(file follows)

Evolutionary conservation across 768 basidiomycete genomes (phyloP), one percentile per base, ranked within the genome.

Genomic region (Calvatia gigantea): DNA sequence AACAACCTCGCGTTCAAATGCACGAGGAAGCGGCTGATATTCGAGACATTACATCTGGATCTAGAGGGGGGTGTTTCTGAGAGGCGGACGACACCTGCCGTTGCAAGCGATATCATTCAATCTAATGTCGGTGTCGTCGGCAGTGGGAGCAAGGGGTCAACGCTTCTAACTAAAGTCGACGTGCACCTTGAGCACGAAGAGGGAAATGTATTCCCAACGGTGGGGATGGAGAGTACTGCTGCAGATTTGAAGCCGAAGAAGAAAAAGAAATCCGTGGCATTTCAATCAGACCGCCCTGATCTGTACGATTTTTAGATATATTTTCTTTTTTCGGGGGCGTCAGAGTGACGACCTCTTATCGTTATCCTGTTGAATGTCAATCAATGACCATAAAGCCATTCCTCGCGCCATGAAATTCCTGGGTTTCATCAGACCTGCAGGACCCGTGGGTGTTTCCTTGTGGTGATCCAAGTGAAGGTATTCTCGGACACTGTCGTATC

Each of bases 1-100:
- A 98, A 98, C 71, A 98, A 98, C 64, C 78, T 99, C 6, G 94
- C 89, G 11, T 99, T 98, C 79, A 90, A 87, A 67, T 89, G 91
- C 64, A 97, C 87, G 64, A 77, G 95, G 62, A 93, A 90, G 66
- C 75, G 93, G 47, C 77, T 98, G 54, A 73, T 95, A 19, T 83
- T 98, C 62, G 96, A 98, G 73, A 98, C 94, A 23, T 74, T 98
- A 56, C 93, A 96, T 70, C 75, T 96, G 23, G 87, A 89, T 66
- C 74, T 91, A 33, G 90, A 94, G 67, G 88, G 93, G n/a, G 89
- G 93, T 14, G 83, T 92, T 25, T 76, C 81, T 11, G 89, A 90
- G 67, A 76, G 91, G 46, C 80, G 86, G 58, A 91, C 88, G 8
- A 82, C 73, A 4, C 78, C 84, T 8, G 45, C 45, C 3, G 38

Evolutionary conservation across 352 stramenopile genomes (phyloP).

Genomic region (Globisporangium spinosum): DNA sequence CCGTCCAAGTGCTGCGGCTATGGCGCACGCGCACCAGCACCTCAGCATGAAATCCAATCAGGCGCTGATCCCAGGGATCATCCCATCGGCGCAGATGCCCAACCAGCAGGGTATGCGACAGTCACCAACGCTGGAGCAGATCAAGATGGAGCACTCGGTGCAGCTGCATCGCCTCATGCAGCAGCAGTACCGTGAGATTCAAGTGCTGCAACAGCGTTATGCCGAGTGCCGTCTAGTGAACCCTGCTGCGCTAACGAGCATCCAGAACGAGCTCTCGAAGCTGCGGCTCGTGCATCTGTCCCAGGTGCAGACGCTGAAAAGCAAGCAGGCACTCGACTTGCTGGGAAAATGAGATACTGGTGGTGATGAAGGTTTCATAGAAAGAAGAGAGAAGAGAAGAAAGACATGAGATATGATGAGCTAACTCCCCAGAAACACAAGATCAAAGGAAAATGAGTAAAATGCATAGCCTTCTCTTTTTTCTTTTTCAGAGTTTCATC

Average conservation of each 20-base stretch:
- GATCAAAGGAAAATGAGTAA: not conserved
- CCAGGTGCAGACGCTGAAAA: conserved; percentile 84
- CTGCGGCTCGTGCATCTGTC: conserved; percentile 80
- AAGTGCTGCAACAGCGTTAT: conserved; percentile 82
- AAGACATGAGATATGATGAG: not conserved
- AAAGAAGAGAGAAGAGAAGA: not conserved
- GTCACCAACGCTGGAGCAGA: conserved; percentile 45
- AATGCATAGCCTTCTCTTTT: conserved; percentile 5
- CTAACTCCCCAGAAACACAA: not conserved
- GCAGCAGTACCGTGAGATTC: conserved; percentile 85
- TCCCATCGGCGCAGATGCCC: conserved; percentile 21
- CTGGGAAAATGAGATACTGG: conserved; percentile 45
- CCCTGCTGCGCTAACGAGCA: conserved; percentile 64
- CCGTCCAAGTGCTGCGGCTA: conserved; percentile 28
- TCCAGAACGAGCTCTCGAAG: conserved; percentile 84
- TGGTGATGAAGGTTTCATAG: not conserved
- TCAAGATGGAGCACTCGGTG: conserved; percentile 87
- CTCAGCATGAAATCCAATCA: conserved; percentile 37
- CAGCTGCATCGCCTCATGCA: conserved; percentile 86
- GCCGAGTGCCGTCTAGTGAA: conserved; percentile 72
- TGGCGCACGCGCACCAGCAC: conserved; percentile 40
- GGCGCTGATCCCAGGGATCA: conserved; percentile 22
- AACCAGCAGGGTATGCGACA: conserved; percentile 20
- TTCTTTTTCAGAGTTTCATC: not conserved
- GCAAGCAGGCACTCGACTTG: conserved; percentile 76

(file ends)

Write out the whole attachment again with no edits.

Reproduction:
Evolutionary conservation across 768 basidiomycete genomes (phyloP), one percentile per base, ranked within the genome.

Genomic region (Calvatia gigantea): DNA sequence AACAACCTCGCGTTCAAATGCACGAGGAAGCGGCTGATATTCGAGACATTACATCTGGATCTAGAGGGGGGTGTTTCTGAGAGGCGGACGACACCTGCCGTTGCAAGCGATATCATTCAATCTAATGTCGGTGTCGTCGGCAGTGGGAGCAAGGGGTCAACGCTTCTAACTAAAGTCGACGTGCACCTTGAGCACGAAGAGGGAAATGTATTCCCAACGGTGGGGATGGAGAGTACTGCTGCAGATTTGAAGCCGAAGAAGAAAAAGAAATCCGTGGCATTTCAATCAGACCGCCCTGATCTGTACGATTTTTAGATATATTTTCTTTTTTCGGGGGCGTCAGAGTGACGACCTCTTATCGTTATCCTGTTGAATGTCAATCAATGACCATAAAGCCATTCCTCGCGCCATGAAATTCCTGGGTTTCATCAGACCTGCAGGACCCGTGGGTGTTTCCTTGTGGTGATCCAAGTGAAGGTATTCTCGGACACTGTCGTATC

Each of bases 1-100:
- A 98, A 98, C 71, A 98, A 98, C 64, C 78, T 99, C 6, G 94
- C 89, G 11, T 99, T 98, C 79, A 90, A 87, A 67, T 89, G 91
- C 64, A 97, C 87, G 64, A 77, G 95, G 62, A 93, A 90, G 66
- C 75, G 93, G 47, C 77, T 98, G 54, A 73, T 95, A 19, T 83
- T 98, C 62, G 96, A 98, G 73, A 98, C 94, A 23, T 74, T 98
- A 56, C 93, A 96, T 70, C 75, T 96, G 23, G 87, A 89, T 66
- C 74, T 91, A 33, G 90, A 94, G 67, G 88, G 93, G n/a, G 89
- G 93, T 14, G 83, T 92, T 25, T 76, C 81, T 11, G 89, A 90
- G 67, A 76, G 91, G 46, C 80, G 86, G 58, A 91, C 88, G 8
- A 82, C 73, A 4, C 78, C 84, T 8, G 45, C 45, C 3, G 38

Evolutionary conservation across 352 stramenopile genomes (phyloP).

Genomic region (Globisporangium spinosum): DNA sequence CCGTCCAAGTGCTGCGGCTATGGCGCACGCGCACCAGCACCTCAGCATGAAATCCAATCAGGCGCTGATCCCAGGGATCATCCCATCGGCGCAGATGCCCAACCAGCAGGGTATGCGACAGTCACCAACGCTGGAGCAGATCAAGATGGAGCACTCGGTGCAGCTGCATCGCCTCATGCAGCAGCAGTACCGTGAGATTCAAGTGCTGCAACAGCGTTATGCCGAGTGCCGTCTAGTGAACCCTGCTGCGCTAACGAGCATCCAGAACGAGCTCTCGAAGCTGCGGCTCGTGCATCTGTCCCAGGTGCAGACGCTGAAAAGCAAGCAGGCACTCGACTTGCTGGGAAAATGAGATACTGGTGGTGATGAAGGTTTCATAGAAAGAAGAGAGAAGAGAAGAAAGACATGAGATATGATGAGCTAACTCCCCAGAAACACAAGATCAAAGGAAAATGAGTAAAATGCATAGCCTTCTCTTTTTTCTTTTTCAGAGTTTCATC

Average conservation of each 20-base stretch:
- GATCAAAGGAAAATGAGTAA: not conserved
- CCAGGTGCAGACGCTGAAAA: conserved; percentile 84
- CTGCGGCTCGTGCATCTGTC: conserved; percentile 80
- AAGTGCTGCAACAGCGTTAT: conserved; percentile 82
- AAGACATGAGATATGATGAG: not conserved
- AAAGAAGAGAGAAGAGAAGA: not conserved
- GTCACCAACGCTGGAGCAGA: conserved; percentile 45
- AATGCATAGCCTTCTCTTTT: conserved; percentile 5
- CTAACTCCCCAGAAACACAA: not conserved
- GCAGCAGTACCGTGAGATTC: conserved; percentile 85
- TCCCATCGGCGCAGATGCCC: conserved; percentile 21
- CTGGGAAAATGAGATACTGG: conserved; percentile 45
- CCCTGCTGCGCTAACGAGCA: conserved; percentile 64
- CCGTCCAAGTGCTGCGGCTA: conserved; percentile 28
- TCCAGAACGAGCTCTCGAAG: conserved; percentile 84
- TGGTGATGAAGGTTTCATAG: not conserved
- TCAAGATGGAGCACTCGGTG: conserved; percentile 87
- CTCAGCATGAAATCCAATCA: conserved; percentile 37
- CAGCTGCATCGCCTCATGCA: conserved; percentile 86
- GCCGAGTGCCGTCTAGTGAA: conserved; percentile 72
- TGGCGCACGCGCACCAGCAC: conserved; percentile 40
- GGCGCTGATCCCAGGGATCA: conserved; percentile 22
- AACCAGCAGGGTATGCGACA: conserved; percentile 20
- TTCTTTTTCAGAGTTTCATC: not conserved
- GCAAGCAGGCACTCGACTTG: conserved; percentile 76